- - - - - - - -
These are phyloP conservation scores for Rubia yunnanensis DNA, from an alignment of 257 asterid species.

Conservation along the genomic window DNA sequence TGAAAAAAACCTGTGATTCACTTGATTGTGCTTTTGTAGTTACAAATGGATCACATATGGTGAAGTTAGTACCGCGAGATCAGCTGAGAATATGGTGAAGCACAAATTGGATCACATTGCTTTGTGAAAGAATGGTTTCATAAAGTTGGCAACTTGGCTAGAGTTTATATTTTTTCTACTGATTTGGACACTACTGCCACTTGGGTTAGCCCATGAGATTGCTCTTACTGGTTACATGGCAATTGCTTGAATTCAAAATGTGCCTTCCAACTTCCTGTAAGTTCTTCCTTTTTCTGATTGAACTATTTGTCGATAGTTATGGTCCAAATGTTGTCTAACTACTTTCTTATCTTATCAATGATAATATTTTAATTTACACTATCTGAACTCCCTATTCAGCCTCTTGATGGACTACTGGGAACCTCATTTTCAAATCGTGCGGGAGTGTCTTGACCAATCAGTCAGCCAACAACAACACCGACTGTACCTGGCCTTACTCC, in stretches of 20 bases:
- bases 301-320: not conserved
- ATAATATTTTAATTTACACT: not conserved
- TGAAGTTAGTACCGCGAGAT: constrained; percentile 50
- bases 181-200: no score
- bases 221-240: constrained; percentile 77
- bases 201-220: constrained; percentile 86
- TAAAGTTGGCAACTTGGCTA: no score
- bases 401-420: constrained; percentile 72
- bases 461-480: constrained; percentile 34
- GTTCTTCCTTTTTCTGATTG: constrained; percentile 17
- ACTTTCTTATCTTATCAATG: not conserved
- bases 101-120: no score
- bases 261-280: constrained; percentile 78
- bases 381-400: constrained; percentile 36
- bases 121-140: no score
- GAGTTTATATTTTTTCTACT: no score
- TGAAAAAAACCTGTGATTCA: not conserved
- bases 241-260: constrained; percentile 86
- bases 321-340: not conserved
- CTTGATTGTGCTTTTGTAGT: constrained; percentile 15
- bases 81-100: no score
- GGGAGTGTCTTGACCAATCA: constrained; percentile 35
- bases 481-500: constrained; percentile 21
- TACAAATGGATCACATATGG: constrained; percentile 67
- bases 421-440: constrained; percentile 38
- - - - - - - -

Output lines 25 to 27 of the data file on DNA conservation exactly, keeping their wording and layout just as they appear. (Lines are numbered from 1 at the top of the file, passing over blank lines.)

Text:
- bases 481-500: constrained; percentile 21
- TACAAATGGATCACATATGG: constrained; percentile 67
- bases 421-440: constrained; percentile 38